UDOT says new study is underway evaluating safety at the intersection of Brown’s Canyon and S.R. 248 | ParkRecord.com

UDOT says new study is underway evaluating safety at the intersection of Brown’s Canyon and S.R. 248

The Utah Department of Transportation says it will consider remedies for the intersection of S.R. 248 and Brown’s Canyon Road, including lowering speed limits and installing a traffic light. The location has been the site of several crashes, including a very serious one early in June. UDOT says the intersection is earmarked for a signal but a 2018 study found the traffic volume did not yet warrant it. Traffic engineers embarked on a new study last month.
Tanzi Propst/Park Record

Vehicles attempting to cross S.R. 248 at the Brown’s Canyon Road intersection are doing so “on a wing and a prayer,” according to an online petition started by a nearby resident requesting a traffic light at the increasingly busy location, where stopped traffic attempts to enter a 65 mph highway.

Hilary Reiter said she started the petition after a particularly violent crash there on June 13 in which a heavy duty work truck was knocked into oncoming lanes and smashed head-on into a Subaru coming up the hill from the Kamas Valley.

The Subaru driver was taken to the hospital with very serious head injuries that did not prove fatal, according to the Utah Highway Patrol.

Reiter said that crash was the impetus for starting the campaign, and as of Tuesday morning, more than 800 people had signed the petition demanding a traffic light at the intersection.

“I’m signing this because I live right off this intersection and almost every time I make a turn here, I feel like (I’m) at risk,” one person who signed the petition wrote. “We absolutely need a traffic light here.”

Another wrote, “This will save lives!”

The Utah Department of Transportation controls S.R. 248 and, in 2018, conducted a traffic study that found that the intersection was not busy enough to warrant a traffic signal and, in fact, wasn’t particularly close to needing one. The traffic volume metric that came the closest to warranting a signal fell 18% short of the agency’s target line.

Courtney Samuel, a spokesperson for the agency, said UDOT engineers have been conducting a new traffic study for the past month and that the agency will likely decide on any safety procedures in the near future, suggesting the possibility of a speed limit decrease or a traffic signal.

He said the agency was trying to take into account changes in driver behavior because of COVID-19 and would adjust the data accordingly.

“They’re in the process of going through the study right now,” Samuel said. “… I think we’re pretty confident things have changed a little bit because of the development.”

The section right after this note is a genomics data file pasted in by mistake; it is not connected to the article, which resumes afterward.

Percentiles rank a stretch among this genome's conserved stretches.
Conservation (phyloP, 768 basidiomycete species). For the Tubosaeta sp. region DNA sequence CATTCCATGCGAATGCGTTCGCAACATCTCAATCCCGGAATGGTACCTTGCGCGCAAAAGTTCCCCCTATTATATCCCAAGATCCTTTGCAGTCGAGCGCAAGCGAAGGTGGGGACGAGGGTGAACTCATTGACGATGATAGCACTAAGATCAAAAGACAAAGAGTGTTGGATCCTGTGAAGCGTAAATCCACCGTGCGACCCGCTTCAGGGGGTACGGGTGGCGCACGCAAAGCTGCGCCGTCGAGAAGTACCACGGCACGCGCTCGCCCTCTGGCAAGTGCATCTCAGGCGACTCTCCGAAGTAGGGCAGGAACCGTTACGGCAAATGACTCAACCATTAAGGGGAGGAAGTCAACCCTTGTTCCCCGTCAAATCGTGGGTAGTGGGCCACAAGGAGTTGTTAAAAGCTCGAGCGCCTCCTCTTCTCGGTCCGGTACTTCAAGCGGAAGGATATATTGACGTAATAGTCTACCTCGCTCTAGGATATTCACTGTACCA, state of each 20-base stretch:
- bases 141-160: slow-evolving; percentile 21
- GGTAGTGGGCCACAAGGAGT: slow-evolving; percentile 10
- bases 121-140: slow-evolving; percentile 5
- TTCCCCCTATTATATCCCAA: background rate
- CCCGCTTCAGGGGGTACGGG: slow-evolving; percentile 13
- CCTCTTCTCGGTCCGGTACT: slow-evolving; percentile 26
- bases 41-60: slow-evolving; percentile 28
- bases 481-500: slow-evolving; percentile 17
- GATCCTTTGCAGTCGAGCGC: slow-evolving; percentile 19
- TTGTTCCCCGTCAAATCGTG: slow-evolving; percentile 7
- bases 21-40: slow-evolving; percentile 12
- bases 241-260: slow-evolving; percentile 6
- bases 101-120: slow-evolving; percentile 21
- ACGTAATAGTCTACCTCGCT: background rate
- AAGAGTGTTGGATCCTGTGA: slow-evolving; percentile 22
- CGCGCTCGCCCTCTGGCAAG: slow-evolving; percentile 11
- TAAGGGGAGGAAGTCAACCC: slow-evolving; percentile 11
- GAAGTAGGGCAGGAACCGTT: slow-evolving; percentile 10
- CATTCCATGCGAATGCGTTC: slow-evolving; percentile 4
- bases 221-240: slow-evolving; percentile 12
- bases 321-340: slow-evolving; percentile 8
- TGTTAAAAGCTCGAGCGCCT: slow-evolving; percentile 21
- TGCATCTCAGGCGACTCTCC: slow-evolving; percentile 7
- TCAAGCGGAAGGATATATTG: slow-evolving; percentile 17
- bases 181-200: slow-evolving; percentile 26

There are more than 700 residential units entitled at the entrance to Brown’s Canyon on the east side of S.R. 248, including in Black Rock Ridge, the Deer Vista gated community and the Black Rock Mountain Resort, which is under construction.

The latter is a planned condo/hotel/ice-arena center that is planned to house future large events like hockey tournaments. A 2016 Wasatch County staff report indicated the Brown’s Canyon/S.R. 248 intersection would likely fail when a special event like a hockey game let out.

There are also homes being built across S.R. 248 in Park’s Edge, and the road directly across from Brown’s Canyon Road — Jordanelle Parkway — has been under construction for more than a year. It is planned to run along the northern edge of the Jordanelle Reservoir and serve the many developments planned there, eventually connecting to U.S. 40 and the planned Mayflower Mountain Resort.

Samuel said the Brown’s Canyon/S.R. 248 intersection had already been identified as the location for a future traffic light, but UDOT has been waiting until traffic levels warrant it. He said the agency had originally planned to revisit the 2018 traffic study this year because of expected traffic increases.

He estimated a new traffic signal would cost around $150,000 to $250,000, and that developers in the area of the intersection likely wouldn’t have to contribute to that cost because the entrances to their properties do not open onto the state road itself, but rather the Jordanelle Parkway or Brown’s Canyon Road.

Other factors contribute to whether a signal is installed in an intersection, including the number and severity of crashes at the site, according to the traffic study.

There were 17 crashes at the intersection from 2010 to 2018, according to the study, none that ranked as “severe” and four that would have been corrected by a traffic signal. The UDOT threshold is five crashes within a year that would have been corrected by a traffic signal.

According to an online database of crash reports maintained by UDOT, there have been nine accidents near that intersection since July 2018 ranging in severity from a vehicle hitting a construction barrel to crashes between two vehicles, or a vehicle and a bicycle, causing injuries.

Those numbers are updated quarterly, according to the Utah Highway Patrol, and the June 13 crash is not included in that data.

Reiter said that a traffic signal can’t come soon enough.

“I believe many people driving the Park City-Kamas corridor are legitimately concerned about the safety issues: the speed at which people drive in excess of the posted 65 mph limit, the many cyclists on the road, the difficulty in crossing over 248 from Browns Canyon to Jordanelle Parkway, and the wait time for an opening in the traffic to turn left from Browns to drive toward Kamas,” she wrote in an email to The Park Record.

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